In short: a wonderful walk of discovery, idyllic views – boats, rivers, marshes, countryside and interesting sights in an old Suffolk town. Mostly flat well surfaced paths and pavements but the section beside Martlesham creek is extremely muddy in places and so proper walking boots are required. 1 hr 50 mins walking + 30 mins pitstop.
A real treat for us this week – 24 hours in Suffolk and there’s some beautiful early Spring sunshine with real warmth and promise. We decide to take a walk on the opposite side of the river Deben from that explored when we walked at Sutton Hoo in October – walk number 35. The walk we are following is from the National Trust again – entitled ‘Kyson Hill, Kyson Point, Marshes, Mudflats & Woodbridge walk’.
We park at the Woodbridge station car park as suggested – this is surprisingly large and also cheap at just £2.50 for the whole day (or indeed £1.50 for 4 hours which would definitely have been sufficient).
We walk back through the car park to the station (passing the pristine public toilets in the middle of the car park itself – albeit we didn’t spot these on our arrival) and take the footbridge over the railway line to the left of the station building. We immediately see what all the hype for this walk is about as we face the gorgeous river Deben with its numerous boats and waterbirds.
We go straight ahead on the path on the far side of the footbridge turning right onto the path beside the river with the beautiful Deben and all its boats on our left.
We follow this path for quite some time and it really is stunning. Unsurprisingly on this beautiful morning there are quite a few people using the path – dog walkers, bird watchers and ramblers – but it never feels too busy.
We pass rowing and sailing clubs and a delightful looking model boating pond next to a well-positioned cafe in a park on our right – plus further clean well-maintained public toilets.
And then suddenly there are no more buildings and we are surrounded by water and countryside – with equally beautiful views across on the far side of the river.
The birdlife is superb and we are genuinely entranced by the views in all directions.
Eventually we come to the end of this well-tarmacced path as we enter a patch of woodland. There is a National Trust sign in front of us but we turn left and head downhill on a path to the water’s edge. In fact with hindsight we should have taken the National Trust path up to the viewpoint of Kyson’s Hill (we think…the directions are definitely wrong here but we aren’t quite sure how or where we miss this path) – and next time we do this walk we’ll definitely give it a go!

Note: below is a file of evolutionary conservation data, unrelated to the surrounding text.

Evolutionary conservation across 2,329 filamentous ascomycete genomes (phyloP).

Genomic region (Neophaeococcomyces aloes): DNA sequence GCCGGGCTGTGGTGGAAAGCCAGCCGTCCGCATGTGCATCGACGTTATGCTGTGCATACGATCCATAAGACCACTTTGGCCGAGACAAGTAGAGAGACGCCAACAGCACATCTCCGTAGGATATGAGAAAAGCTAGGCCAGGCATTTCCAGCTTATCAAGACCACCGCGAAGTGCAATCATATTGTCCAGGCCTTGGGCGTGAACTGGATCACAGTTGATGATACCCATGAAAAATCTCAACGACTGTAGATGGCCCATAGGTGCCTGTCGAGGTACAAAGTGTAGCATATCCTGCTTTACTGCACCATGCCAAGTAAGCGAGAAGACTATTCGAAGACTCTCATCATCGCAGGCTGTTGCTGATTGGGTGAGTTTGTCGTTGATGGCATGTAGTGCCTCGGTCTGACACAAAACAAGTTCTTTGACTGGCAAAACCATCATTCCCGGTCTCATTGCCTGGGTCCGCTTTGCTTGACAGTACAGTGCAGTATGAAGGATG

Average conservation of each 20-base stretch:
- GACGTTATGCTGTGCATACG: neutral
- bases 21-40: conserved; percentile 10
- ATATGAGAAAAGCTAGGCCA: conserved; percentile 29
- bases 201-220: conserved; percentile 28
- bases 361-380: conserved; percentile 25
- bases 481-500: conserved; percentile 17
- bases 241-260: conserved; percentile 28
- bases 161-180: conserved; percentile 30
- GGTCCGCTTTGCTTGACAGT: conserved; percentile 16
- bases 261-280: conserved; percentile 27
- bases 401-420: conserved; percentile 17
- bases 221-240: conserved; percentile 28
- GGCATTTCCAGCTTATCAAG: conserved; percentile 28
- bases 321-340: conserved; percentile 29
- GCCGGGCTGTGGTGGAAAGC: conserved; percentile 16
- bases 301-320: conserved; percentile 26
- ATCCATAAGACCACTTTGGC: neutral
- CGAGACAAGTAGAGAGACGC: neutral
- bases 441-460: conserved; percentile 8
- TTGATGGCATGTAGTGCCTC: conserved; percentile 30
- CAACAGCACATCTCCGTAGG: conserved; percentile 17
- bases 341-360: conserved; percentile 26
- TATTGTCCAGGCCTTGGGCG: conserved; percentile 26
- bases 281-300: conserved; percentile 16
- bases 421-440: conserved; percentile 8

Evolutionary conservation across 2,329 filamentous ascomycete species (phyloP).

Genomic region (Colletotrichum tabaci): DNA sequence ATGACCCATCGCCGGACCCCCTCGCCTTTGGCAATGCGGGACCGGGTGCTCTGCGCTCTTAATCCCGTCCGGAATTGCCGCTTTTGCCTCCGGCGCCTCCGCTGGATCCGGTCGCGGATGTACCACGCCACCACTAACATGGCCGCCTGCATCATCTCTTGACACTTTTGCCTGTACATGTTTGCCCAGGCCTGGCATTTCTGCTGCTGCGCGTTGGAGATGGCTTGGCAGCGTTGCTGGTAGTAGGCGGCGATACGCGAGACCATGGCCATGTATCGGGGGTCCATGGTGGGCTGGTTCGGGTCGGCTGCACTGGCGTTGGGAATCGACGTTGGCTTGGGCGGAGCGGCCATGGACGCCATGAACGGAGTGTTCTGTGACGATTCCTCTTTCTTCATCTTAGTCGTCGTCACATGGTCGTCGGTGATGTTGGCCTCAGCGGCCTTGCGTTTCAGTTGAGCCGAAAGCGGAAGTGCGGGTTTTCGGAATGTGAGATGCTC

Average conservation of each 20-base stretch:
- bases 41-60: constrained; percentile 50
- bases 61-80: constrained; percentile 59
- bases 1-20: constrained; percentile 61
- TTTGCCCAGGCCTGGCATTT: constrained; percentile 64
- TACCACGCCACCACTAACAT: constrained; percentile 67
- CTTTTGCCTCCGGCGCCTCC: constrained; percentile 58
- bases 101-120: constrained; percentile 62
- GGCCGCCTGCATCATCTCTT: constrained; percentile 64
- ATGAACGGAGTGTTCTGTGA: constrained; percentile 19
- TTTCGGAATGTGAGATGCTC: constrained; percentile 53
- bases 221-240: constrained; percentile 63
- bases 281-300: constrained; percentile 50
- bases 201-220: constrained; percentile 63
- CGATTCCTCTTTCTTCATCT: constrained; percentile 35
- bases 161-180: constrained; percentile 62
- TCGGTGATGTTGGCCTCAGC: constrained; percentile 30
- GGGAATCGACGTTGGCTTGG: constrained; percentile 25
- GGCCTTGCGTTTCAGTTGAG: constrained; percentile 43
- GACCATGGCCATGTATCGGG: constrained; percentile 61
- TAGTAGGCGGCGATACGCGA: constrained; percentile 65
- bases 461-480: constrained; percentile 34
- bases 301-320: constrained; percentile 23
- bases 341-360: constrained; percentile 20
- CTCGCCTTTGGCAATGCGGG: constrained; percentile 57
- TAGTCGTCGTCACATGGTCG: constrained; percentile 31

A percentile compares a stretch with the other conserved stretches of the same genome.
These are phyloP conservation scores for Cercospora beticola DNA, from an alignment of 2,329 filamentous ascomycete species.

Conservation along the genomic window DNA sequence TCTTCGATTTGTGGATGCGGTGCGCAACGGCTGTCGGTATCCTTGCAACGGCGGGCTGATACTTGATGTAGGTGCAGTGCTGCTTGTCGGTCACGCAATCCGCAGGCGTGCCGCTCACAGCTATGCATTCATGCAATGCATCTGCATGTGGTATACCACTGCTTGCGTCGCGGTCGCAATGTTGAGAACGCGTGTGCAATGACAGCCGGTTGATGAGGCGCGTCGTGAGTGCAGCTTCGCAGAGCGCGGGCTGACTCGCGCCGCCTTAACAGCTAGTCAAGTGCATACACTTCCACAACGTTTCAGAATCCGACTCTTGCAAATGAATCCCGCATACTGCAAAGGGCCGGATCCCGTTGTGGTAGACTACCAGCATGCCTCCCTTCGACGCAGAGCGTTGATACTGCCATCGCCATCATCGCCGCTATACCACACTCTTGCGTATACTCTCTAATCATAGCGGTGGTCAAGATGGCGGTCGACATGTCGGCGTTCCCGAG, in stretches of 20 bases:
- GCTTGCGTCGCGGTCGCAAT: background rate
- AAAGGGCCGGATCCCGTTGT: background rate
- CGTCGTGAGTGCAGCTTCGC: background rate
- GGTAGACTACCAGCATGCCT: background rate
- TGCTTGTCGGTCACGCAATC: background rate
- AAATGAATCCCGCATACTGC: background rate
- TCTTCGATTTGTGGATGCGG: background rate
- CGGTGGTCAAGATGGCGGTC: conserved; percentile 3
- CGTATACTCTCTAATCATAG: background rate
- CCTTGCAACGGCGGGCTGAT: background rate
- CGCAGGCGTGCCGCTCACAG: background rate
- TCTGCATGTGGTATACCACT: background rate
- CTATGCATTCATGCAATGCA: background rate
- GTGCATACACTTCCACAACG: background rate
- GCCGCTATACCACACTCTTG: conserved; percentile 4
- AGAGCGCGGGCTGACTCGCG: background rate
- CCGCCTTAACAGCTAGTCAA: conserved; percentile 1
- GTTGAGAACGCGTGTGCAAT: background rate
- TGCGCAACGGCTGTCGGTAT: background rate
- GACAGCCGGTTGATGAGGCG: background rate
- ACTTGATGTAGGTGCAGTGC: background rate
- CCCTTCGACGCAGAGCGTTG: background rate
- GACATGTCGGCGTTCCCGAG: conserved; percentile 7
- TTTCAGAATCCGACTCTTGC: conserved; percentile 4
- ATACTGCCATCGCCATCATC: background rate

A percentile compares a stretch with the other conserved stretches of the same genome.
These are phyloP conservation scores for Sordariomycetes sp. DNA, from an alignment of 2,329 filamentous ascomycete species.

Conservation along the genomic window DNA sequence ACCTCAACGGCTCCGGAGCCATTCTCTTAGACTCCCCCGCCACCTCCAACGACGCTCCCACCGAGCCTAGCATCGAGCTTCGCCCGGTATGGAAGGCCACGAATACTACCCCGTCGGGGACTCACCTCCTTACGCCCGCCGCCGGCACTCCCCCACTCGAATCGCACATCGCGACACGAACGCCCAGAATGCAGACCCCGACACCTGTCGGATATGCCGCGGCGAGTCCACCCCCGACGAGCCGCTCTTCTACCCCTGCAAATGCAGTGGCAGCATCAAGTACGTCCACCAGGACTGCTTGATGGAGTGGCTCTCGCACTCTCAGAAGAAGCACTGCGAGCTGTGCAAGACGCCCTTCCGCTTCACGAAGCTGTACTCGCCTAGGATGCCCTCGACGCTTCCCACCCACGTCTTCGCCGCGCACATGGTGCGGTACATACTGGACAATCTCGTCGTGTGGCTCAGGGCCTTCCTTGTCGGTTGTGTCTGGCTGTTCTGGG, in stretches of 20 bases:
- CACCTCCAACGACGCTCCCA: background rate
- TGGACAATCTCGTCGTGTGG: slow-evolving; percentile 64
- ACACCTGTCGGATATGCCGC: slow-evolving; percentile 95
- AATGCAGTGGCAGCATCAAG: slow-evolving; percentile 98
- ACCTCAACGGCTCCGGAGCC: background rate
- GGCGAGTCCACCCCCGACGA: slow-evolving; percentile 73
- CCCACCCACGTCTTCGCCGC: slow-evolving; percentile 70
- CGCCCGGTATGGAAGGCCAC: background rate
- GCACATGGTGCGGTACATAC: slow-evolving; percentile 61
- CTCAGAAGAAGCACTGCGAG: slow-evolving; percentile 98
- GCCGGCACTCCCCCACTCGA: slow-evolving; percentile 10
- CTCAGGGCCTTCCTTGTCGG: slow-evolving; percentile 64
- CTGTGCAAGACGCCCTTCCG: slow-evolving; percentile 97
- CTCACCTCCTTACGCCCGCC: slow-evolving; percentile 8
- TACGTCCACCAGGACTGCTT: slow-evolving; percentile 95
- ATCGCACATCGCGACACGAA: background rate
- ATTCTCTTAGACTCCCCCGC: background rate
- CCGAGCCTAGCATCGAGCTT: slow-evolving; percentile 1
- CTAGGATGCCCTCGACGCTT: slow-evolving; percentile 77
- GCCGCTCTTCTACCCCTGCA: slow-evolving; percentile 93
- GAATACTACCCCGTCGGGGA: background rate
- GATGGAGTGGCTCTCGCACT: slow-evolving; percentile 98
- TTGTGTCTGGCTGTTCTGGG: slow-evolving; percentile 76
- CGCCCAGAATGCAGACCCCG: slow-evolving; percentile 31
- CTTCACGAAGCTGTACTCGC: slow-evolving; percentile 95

At the end of this riverbank stretch we take a path up to the right just in front of the private property sign and cut off the corner of this, Kyson Point, to pick up the path running alongside Martlesham Creek on our left. This path isn’t as well surfaced as the first one beside the Deben – and in fact it is extremely muddy in places – but it is easy to follow.
After a short while we draw opposite the Martlesham boatyard on the far side and arrive at a T junction of paths where we turn right to head past the sewage works.
This path rapidly becomes a track and leads us out onto Sandy Road where we turn right to pass under the railway bridge and continue along the verge. To be honest this isn’t the most pleasant part of the walk but after 5 or 10 minutes we arrive at Broomheath on our right where we turn right into an interesting housing estate with attractive properties set in pleasant grounds.
We turn left at the entrance to Porter’s Wood and, following the walk instructions, take the path that runs alongside the edge of the woods back down to Sandy Lane. However we are aware as we walk that there are paths running through the woods that we could have taken which would have brought us out to the same place.
We turn right at Sandy Lane and right again at the main road which we then cross to the footpath on the far side up some steps.
This again is a rather uninteresting part of the walk running as it does between high fences at the ends of gardens. At the end of the path we cross the road to enter Portland Crescent on the far side and we walk down this road to the path at the end which runs down between graveyards on both sides.
At a junction of paths we fork left into parkland where we head straight down the grassy slope between trees to a meadow-like park at the bottom of the hill. Here we bear right across the grass to the steps up to the road, Seckford Street, where we turn right.
Just after reaching a market place we turn right into the churchyard of the lovely St Mary the Virgin church where we turn left and out beside the stunning building of a private school (previously an abbey). We continue along this road, Church Street, crossing The Thoroughfare onto Quay Street and thus back to the station yard.
Here we have a choice of cafes and decide on the Whistlestop Cafe – obviously once the actual station waiting room and refreshments area. The sun is still shining and so we take a table outside and treat ourselves to some local delicacies…Suffolk ham & eggs/fish and chips!! Yummy – what an end to a fantastic morning.